Whilst thinking about and planning your final year elective period, it is worth considering all of the following as it may affect the ease of planning the trip and overall cost.  Services available under the NHS are clearly defined and there will be charges payable for anything else.

1. Immunisations

a) Occupational

Some institutions abroad may require you to have additional immunisations or possibly a blood test to prove that you have had certain immunisations e.g. MMR.  There will be a charge for this blood test.  In some institutions in North America they may require an immunisation which is not available in the UK and then you may need to pay for a medical certificate declaring this.  You should be aware that these requirements may not be the same as those in the UK and decisions regarding immunisations will be made on clinical grounds only.

b) Travel

Hepatitis A, Typhoid, Tetanus, Diphtheria, Polio, and Cholera (for a certain subset of travellers) vaccinations are available free on the NHS.  Any other travel vaccines that may be required you will have to pay for. Please check the SHS website for further information.

2. MRSA Swabs

Several countries, e.g. Australia or New Zealand, require a certificate stating that you have had recent MRSA swabs that are negative.  There is a charge for these and requirements may vary even within the same country. You should check documentation carefully and bring it with you to any appointment at Student Health with one of the Health Care Assistants.

3. Anti-malarials

Malaria is a potentially lethal disease which is prevalent throughout Africa, Asia and S. America.  You may require anti-malarial medication for the whole time you are abroad.  Some are only available on a private prescription, for which there is a charge for the prescription and then you will also have to pay for the anti-malarial tablets. (See Appendix C for further information)

4. Certification

Many institutions will require a statement of health and in some instances will even demand you have a chest x-ray.  There will be a fee for both of these.

5. HIV Prophylaxis

If you are travelling and working in a country where there is a high incidence of HIV e.g. Africa, then you may require HIV prophylaxis for which there is a charge. (See Appendix C for further information). This is obtained from Occupational Health.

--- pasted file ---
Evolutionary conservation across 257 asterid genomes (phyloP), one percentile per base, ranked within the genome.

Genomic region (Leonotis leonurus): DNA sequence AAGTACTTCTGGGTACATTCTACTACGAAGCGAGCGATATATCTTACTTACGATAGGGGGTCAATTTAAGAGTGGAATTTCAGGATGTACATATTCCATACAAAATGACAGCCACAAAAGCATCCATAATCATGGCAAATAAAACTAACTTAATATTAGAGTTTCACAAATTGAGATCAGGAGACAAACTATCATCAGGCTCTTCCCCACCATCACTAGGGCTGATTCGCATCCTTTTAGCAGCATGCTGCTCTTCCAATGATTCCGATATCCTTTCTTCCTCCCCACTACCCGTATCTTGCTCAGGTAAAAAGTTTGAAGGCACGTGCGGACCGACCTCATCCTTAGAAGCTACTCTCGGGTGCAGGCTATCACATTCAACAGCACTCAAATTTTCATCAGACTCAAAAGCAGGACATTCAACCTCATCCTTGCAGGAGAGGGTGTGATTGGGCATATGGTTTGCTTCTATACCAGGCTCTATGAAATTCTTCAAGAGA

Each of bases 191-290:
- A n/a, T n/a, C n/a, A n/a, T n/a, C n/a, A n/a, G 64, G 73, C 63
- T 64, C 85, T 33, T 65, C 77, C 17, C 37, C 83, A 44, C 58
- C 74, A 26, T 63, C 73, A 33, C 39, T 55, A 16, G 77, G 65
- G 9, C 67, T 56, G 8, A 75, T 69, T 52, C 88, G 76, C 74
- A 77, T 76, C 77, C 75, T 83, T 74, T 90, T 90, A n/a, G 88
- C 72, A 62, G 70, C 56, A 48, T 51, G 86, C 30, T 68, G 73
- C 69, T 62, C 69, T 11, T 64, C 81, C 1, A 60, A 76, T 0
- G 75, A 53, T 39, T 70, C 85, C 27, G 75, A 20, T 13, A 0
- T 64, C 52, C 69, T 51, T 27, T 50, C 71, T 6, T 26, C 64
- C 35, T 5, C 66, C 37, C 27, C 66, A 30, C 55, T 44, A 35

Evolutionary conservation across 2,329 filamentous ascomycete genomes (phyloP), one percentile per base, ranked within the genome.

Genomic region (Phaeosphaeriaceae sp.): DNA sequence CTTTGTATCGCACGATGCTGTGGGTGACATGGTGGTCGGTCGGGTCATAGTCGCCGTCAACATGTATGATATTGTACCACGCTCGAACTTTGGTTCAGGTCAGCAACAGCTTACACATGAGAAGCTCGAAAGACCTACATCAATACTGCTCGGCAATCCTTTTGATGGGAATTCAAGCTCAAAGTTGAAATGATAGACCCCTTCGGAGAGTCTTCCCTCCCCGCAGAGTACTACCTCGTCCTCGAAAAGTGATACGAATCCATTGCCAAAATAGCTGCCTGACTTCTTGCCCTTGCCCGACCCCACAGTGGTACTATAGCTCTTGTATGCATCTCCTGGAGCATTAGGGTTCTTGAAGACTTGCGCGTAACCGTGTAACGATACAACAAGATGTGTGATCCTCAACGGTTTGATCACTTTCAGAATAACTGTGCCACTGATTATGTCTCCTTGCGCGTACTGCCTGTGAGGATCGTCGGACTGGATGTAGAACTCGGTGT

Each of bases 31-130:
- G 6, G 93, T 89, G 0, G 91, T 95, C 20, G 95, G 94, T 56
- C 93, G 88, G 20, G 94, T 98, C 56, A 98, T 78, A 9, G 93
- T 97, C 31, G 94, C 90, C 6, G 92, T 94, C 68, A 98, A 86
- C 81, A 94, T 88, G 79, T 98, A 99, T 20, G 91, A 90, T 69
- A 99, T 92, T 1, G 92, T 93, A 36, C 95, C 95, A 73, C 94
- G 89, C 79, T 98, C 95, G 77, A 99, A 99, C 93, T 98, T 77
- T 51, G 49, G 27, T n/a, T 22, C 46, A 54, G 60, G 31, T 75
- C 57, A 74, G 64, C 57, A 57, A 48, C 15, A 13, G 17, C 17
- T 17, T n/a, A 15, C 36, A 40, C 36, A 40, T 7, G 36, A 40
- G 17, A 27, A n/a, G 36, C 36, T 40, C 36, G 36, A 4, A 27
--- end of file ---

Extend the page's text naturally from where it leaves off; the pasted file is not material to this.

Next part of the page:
6. Other Possible Costs

These may arise if you decide to travel independently before or after your elective period e.g. a private prescription for antibiotics if you become unwell, or medication for altitude sickness if you are climbing. These are all available and cheaper to buy at one of the private travel clinics e.g. NOMAD

Please consider all the above factors before you make your choice and finalise your plans.  The staff at the Students’ Health Service have many years experience of helping elective students and would be happy to answer any queries you may have –Please book into a travel clinic appointment at SHS as soon as you start planning your medical elective.  SHS has a huge demand for travel clinic appointments for medical electives in February/March each year and availability of appointments cannot always fulfil demand during this time.

PLEASE NOTE: This information is not exhaustive and further information can also be found on the websites referred to in the Student Health Handbook.

Elective Travel FAQ

What resources are available for me to check what immunisations I need?

Are there charges for malaria prescriptions?

  • Some antimalarials are not available on the NHS and only available on private prescription, these include Malarone, Doxycycline and Mefloquine (Larium). There is a £14 private prescription charge at SHS and the pharmacy will then charge you for the individual tablets. Each pharmacy charges a different price so it is worth shopping around with your prescription.
  • If Chloroquine and/or Proguanil antimalarials are recommended for your destination, these do not require a prescription and can be bought over the counter at a pharmacy.
  • You can check the following website for further information on risk of malaria at your destination (malaria maps) and antimalarials recommended.
  • http://www.fitfortravel.nhs.uk/home.aspx

Where can I get a prescription of antibiotics to take with me to treat travellers’ diarrhoea?

  • It is cheaper to buy these at NOMAD travel clinic on Park Street than to obtain them from SHS as they need to be issued on a private prescription which incurs a £14 prescription charge plus the price of the tablets from the pharmacy.

Where can I obtain Acetazolamide (Diamox) for altitude sickness?

  • This is an unlicensed medication in England, so not prescribed at SHS, however NOMAD sell it within their clinic.

Where can I check how long my immunisations last for? When boosters are due?